Zero Day Hits Androids, Linux PCs

Wednesday, January 20, 2016 @ 04:01 PM gHale

A Zero Day vulnerability allows Android or Linux applications to escalate privileges and gain root access, researchers said.

The issue affects all Android phones KitKat and higher, said Yevgeny Pats, co-founder and chief executive at security vendor Perception Point.

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In addition, any machine with Linux Kernel 3.8 or higher is vulnerable, including tens of millions of Linux PCs and servers, both 32-bit and 64-bit, Perception Point researchers said in a report. Although Linux lags in popularity on the desktop, the operating system dominates the Internet, mobile, embedded systems and the Internet of Things (IoT), and powers nearly all of the world’s supercomputers.

Using this vulnerability, attackers are able to delete files, view private information, and install unwanted programs.

This vulnerability has existed in the Linux kernel since 2012, the researchers said.

The Linux team is aware of the issue and patches should be available and pushed out soon to devices with automatic updates. Perception Point has also created proof of concept code that exploits this vulnerability to gain root access.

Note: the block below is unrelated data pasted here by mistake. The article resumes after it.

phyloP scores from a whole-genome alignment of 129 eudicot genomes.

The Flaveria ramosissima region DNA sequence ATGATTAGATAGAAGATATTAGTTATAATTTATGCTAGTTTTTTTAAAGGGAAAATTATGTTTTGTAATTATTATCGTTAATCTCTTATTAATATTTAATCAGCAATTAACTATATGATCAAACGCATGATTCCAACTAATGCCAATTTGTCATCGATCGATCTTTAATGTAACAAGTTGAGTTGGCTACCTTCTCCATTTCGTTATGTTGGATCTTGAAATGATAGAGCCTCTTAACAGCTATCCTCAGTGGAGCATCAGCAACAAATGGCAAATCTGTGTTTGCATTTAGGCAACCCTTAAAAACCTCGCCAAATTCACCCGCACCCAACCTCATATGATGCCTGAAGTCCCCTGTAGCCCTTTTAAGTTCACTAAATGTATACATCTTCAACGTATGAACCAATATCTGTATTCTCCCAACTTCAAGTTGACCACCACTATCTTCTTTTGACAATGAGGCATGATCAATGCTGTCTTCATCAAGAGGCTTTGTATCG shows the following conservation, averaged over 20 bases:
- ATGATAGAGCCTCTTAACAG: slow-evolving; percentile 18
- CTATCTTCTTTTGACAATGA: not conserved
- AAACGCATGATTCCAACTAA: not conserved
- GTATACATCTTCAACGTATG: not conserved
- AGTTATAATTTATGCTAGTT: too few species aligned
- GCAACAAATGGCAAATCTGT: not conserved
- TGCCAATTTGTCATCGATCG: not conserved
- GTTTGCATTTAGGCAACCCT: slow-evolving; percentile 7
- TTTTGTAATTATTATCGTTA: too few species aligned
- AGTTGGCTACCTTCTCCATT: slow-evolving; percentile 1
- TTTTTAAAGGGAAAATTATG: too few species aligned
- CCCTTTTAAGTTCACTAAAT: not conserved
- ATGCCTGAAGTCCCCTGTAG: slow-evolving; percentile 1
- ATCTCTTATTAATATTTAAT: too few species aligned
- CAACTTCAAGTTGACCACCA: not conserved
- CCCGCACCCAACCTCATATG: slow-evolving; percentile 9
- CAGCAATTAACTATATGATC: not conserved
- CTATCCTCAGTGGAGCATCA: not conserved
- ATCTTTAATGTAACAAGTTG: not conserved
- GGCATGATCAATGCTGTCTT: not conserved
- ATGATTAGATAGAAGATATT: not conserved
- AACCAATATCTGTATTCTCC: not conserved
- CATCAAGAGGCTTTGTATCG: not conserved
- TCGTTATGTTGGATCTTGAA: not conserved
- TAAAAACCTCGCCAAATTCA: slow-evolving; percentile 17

Researchers have not seen exploits out there taking advantage of this vulnerability.

That may change, however, as news of the vulnerability spreads and some devices are on a longer patching cycle than others.

“We recommend that security teams examine potentially affected devices and implement patches as soon as possible,” the company said.

The vulnerability ends up related to the keyrings facility, a way for drivers to save security data, authentication keys, and encryption keys in the kernel.

The new keyrings vulnerability’s identification number is CVE-2016-0728.

The new vulnerability disclosure comes on the heels of Android vulnerabilities that Google fixed just last week, including several kernel privilege escalation vulnerabilities. Five of the critical vulnerabilities patched ended up related to bugs in the kernel drivers or the kernel itself.